Catching Up With Alcatraz Champ Sarah Haskins

Catching Up With Alcatraz Champ Sarah Haskins

Sarah Haskins is racing at the top of her profession lately. Since the first weekend in June, the professional triathlete, Olympian, wife and mother has won the Escape from Alcatraz, the Philadelphia Escape and the New York City Triathlons, the latest being her 50th career win. All this, among other great race performances, just 15 months after giving birth to her second child. 

Alcatraz is easily one of the most formidable swims in the sport. The bitter cold, the incredibly strong current, difficulty in sighting due to the chop and fog, not to mention athletes begin the race by jumping off a ferry - it adds up to one of the most challenging first legs in triathlon.  When we read Sarah’s race report our office was abuzz about how she amassed a nearly 90 second lead coming out of the water (73 seconds according to the official results).

With all the time required traveling to races (home for Sarah and her family is outside St. Louis) and the training and recovery involved, Sarah was very gracious to allow us an inside look at her 2nd Alcatraz title.

The day before the Escape from Alcatraz Triathlon, Sarah gets accustom to the cold water with a swim in San Francisco Bay.

Did you do any specific swim training for Alcatraz?

Yes! I knew that the water was going to be really cold so I tried to get in a few early April wetsuit swims in Missouri, where I live, before it heated up. 

I think jumping in 50-degree water is important to give the body a chance to remember what the cold water feels like. 

I also did a swim in the water the day before the race in the San Francisco Bay to get a feel for it.  I used the Thermal Helix wetsuit and Thermal Skull Cap in the race and they were key to staying warm in the cold water. 

Without being able to swim as part of your warm up for Alcatraz, how did you warm up?

After I arrived at Pier 3 and before the ferry departed I did a short 10min run and ended with some drills, activations and strides.  Once on the boat I focused on staying relaxed; about 15 min prior to swim start I did some arm swings and little jumps to get the blood pumping in my body.  The main reason for this was to get my core body temp up before I put on my wetsuit.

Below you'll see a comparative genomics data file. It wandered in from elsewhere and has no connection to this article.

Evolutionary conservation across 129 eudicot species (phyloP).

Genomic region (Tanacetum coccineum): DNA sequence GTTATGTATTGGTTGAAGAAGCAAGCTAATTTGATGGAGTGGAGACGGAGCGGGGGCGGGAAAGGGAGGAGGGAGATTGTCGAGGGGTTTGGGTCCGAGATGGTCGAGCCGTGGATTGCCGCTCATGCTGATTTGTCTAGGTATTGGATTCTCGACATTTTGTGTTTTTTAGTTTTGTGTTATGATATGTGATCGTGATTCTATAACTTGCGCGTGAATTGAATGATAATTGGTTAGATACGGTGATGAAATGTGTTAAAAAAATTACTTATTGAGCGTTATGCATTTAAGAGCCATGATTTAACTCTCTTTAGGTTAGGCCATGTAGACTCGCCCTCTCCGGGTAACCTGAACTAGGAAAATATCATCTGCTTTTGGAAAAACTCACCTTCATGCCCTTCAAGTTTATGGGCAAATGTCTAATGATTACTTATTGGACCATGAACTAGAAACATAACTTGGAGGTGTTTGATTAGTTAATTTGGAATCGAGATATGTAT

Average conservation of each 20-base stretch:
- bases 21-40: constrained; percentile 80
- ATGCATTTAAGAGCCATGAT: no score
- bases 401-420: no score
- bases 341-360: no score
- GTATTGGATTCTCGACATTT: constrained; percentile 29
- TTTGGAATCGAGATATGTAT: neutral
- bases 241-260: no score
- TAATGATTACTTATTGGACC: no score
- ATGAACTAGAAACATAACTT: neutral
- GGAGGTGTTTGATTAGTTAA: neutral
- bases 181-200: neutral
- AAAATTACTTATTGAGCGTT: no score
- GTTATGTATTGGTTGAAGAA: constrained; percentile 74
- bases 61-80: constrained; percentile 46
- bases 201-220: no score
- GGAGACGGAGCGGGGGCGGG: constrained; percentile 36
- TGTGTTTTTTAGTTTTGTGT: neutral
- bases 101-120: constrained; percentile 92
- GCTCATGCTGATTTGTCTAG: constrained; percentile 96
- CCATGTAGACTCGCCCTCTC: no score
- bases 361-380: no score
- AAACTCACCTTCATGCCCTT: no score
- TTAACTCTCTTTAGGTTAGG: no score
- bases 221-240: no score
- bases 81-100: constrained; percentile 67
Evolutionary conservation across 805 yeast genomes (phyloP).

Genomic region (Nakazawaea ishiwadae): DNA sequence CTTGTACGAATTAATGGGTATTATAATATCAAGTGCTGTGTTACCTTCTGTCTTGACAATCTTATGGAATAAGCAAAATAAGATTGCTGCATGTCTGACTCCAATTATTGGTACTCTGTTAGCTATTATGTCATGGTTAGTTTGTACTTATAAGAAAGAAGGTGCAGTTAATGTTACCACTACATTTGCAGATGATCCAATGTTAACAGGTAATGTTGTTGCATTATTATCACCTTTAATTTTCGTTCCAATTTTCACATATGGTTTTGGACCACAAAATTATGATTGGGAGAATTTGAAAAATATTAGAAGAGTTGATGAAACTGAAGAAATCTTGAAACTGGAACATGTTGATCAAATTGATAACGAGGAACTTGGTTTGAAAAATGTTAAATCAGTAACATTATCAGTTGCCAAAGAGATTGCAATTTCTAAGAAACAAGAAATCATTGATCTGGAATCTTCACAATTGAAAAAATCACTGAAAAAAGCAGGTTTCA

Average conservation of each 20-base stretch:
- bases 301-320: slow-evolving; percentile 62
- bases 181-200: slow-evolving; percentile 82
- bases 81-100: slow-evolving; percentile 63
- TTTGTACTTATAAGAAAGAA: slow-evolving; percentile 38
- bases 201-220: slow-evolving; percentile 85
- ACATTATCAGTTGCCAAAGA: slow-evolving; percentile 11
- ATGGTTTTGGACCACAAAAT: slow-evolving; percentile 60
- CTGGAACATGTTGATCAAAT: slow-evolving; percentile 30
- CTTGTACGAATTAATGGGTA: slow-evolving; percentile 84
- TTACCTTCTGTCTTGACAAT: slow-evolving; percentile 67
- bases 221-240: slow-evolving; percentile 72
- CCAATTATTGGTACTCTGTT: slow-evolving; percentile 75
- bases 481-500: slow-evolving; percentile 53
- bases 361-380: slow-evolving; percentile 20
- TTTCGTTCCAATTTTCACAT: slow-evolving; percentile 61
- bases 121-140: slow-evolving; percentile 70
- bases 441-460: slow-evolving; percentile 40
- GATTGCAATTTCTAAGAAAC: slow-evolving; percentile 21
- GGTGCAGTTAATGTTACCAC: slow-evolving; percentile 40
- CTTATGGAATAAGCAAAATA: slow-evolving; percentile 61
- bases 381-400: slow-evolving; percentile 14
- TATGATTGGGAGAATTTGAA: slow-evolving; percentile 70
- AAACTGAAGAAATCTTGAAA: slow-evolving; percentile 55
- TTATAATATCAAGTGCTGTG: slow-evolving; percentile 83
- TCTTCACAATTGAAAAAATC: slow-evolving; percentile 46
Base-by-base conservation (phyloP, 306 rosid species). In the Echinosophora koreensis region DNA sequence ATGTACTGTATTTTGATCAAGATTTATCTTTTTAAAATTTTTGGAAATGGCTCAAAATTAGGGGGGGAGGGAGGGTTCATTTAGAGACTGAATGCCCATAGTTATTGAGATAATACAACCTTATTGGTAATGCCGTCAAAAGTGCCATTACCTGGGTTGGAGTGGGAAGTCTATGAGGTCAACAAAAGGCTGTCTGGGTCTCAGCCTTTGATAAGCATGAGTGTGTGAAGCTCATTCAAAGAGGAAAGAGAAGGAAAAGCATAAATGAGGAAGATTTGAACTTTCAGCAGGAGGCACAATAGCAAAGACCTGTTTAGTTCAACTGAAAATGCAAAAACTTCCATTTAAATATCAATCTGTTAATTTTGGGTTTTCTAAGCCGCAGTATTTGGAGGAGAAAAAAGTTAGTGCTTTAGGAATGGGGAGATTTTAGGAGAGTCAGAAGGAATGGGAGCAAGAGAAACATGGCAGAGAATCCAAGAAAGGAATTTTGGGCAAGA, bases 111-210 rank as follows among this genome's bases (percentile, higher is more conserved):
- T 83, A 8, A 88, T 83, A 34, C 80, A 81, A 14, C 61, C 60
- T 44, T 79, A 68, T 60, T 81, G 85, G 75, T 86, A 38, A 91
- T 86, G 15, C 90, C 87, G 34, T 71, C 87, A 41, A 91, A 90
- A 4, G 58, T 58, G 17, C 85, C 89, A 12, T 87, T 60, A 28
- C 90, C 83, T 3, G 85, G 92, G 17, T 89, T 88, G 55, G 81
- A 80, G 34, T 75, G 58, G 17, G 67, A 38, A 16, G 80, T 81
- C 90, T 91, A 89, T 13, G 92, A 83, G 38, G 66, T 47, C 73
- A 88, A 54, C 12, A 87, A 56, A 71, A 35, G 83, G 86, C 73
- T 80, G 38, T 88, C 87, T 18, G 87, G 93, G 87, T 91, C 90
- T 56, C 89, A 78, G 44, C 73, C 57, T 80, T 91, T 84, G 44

For extremely cold-water races if you start the swim with a lower core body temp it will be hard to elevate it.  I was not just thinking about the swim. 

I know from past experience that if I get on my bike with a low core temp it's tough for me to push hard on the bike.  Elevating my core to an optimal body temperature, I knew I would be able to get the most out of my legs on the bike.

Did you have a sighting strategy specific to Alcatraz?  You mentioned in your race report, “staying on feet.”  Was that the strategy in and of itself?  

I knew the current was moving from Alcatraz Island toward the Golden Gate Bridge. I went to the farthest left point I could on the ferry.  Andy Potts is the most experienced athlete in this race, so figured I would watch what he would do and go near him as he knows the sighting line better than most.  After the initial dive off the boat I tried to find the feet of the faster guys around me. The women and men start at the same time at Alcatraz, so there are a lot of fast feet around me to swim with.